Declining job security
Although common belief and recent evidence point to a decline in "job security," the academic literature to date has been noticeably silent regarding the behavioral underpinnings of declining job security. In this paper, I define job security in the context of implicit contracts designed to overcome incentive problems in the employment relationship. Contracts of this nature imply the possibility of inefficient separations in response to adverse shocks, and they generate predictions concerning the relationship between job security parameters-such as worker seniority, aggregate shocks, ...
Job security update
Has job security in the U.S. declined?
The importance of employer-to-employer flows in the U.S. labor market
In order to measure the flexibility of the labor market, evaluate the job-worker matching process, and model business-cycle dynamics, economists have studied the flows of workers across the labor market states of employment, unemployment, and not in the labor force. One important flow that has been poorly measured is the movement of workers from one employer to another without any significant intervening period of nonemployment. This paper exploits the "dependent interviewing" techniques used in the Current Population Survey since 1994 to estimate such flows. We find that they are large, and ...
International cross-listing, firm performance and top management turnover: a test of the bonding hypothesis
We examine a primary outcome of corporate governance, the ability to identify and terminate poorly performing CEOs, to test the effectiveness of U.S. investor protections in improving the corporate governance of cross-listed firms. We find that firms from weak investor protection regimes that are cross-listed on a major U.S. exchange are more likely to terminate poorly performing CEOs than non-cross-listed firms. Cross-listings on exchanges that do not require the adoption of the most stringent investor protections (OTC, private placements and London listings) are not associated with a higher ...
Raising the bar for models of turnover
It is well known that turnover rates fall with employee tenure and employer size. We document a new empirical fact about turnover: Among surviving employers, separation rates are positively related to industry-level exit rates, even after controlling for tenure and size. Specifically, in a dataset with over 13 million matched employee-employer observations for France, we find that, all else equal, a 1 percentage point increase in exit rates raises separation rates by 1/2 percentage point on average. Among current year hires, the average effect is twice as large. This relationship between exit ...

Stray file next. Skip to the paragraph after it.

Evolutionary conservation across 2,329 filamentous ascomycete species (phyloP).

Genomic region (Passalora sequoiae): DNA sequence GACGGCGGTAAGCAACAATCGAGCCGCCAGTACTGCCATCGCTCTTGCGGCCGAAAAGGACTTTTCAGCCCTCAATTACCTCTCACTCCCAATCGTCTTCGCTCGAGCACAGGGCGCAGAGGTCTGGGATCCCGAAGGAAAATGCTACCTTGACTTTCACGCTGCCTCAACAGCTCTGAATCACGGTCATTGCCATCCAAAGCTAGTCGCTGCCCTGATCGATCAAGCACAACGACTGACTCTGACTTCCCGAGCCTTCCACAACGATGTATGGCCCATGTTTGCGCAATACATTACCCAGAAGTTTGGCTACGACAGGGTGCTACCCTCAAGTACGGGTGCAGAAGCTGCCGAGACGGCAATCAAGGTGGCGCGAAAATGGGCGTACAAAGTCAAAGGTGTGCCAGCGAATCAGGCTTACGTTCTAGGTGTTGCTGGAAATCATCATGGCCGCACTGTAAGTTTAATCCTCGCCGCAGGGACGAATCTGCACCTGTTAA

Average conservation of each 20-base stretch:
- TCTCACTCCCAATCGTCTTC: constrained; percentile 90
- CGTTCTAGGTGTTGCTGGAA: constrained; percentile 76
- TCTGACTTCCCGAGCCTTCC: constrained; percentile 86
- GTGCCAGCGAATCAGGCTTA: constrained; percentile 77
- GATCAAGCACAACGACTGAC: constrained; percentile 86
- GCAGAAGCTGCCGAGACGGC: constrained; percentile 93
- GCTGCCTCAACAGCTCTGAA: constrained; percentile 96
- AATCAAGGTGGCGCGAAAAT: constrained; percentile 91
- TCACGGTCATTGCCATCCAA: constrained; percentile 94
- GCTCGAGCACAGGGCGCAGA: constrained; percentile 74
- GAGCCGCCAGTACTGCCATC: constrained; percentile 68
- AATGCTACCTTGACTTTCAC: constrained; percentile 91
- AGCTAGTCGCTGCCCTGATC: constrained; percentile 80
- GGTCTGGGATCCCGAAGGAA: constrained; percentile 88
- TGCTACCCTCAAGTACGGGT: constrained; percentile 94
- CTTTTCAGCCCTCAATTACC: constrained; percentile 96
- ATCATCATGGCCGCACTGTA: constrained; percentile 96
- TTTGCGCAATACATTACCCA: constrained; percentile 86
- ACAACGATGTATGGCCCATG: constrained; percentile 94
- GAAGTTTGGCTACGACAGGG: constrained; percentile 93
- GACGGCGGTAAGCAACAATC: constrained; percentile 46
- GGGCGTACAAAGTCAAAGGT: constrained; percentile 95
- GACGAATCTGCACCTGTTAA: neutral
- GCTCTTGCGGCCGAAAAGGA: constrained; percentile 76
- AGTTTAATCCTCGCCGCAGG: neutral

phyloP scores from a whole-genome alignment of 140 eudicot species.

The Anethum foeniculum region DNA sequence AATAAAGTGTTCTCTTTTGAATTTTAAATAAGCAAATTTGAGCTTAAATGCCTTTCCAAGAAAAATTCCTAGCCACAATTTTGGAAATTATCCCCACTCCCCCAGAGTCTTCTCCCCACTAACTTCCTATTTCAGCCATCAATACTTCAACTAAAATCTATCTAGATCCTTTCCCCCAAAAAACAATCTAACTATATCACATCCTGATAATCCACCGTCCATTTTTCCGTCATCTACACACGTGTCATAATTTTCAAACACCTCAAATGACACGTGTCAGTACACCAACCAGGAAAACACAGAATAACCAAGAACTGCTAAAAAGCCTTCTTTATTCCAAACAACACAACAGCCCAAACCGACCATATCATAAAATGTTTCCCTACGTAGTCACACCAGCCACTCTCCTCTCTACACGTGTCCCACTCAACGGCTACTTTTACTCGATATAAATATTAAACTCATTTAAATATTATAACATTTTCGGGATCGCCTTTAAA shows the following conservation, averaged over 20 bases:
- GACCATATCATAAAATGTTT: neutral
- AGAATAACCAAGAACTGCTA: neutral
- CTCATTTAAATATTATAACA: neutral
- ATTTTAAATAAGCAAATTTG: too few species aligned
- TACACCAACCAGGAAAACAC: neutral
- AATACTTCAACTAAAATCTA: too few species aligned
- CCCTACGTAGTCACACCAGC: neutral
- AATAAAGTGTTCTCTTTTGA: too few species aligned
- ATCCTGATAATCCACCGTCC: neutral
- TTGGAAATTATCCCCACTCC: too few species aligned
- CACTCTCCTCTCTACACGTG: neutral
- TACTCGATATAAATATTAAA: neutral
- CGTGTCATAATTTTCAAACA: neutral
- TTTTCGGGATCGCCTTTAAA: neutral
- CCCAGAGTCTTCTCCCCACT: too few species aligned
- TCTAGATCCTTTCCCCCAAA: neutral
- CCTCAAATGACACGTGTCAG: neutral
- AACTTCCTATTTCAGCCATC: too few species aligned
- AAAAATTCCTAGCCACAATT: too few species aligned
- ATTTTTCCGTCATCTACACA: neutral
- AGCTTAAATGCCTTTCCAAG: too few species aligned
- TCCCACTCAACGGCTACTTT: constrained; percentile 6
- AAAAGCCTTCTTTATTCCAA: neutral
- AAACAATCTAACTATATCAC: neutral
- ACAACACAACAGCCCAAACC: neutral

Growing old together: firm survival and employee turnover
Labor market outcomes such as turnover and earnings are correlated with employer characteristics, even after controlling for observable differences in worker characteristics. We argue that this systematic relationship constitutes strong evidence in favor of models where workers choose how much to invest in future productivity. Because employer characteristics are correlated with firm survival, returns to these investments vary across firm types. We describe a dynamic general equilibrium model where workers employed in firms more likely to survive choose to devote more time to productivity ...
Monetary policy and racial unemployment rates
When the Federal Open Market Committee began raising interest rates in June 1999 to forestall inflationary pressures, concern mounted that monetary policy moves might slow the pace of economic growth, undoing the employment gains minorities and other disadvantaged groups made during the 1990s. Implicit in such concern is the idea that these groups will be disproportionately affected by an economic slowdown. ; To explore this issue, this article analyzes the effect of exogenous movements in monetary policy and other macroeconomic variables on the overall and black unemployment rates. These ...
Are displaced workers now finished at age forty?
In recent years, the media has devoted considerable attention to the effects of downsizing and corporate restructuring on U.S. workers. Economists as well as the media have focused in particular on the plight of laid-off, or "displaced," middle-aged workers. Because many displaced workers incur significant costs, the displacement rate and the effects of displacement on workers are of concern to policymakers. ; The conventional wisdom that middle-aged workers face an increased risk of being displaced and increased difficulties after displacement is partially borne out by this article's ...
Explaining changes in the age distribution of displaced workers
Using Displaced Worker Survey data, this paper examines changes in the age distribution of displaced workers during the 1983?87 and 1993?97 periods. Older workers comprised a significantly larger fraction of displaced workers during the later period. Potential explanations for this phenomenon include demographic shifts in the labor force, changes in technology, and industry and occupational shifts. Kernel density estimates indicate that the aging of the labor force accounts for the majority of the shift in the age distribution of displaced workers. Changes in technology also appear to have ...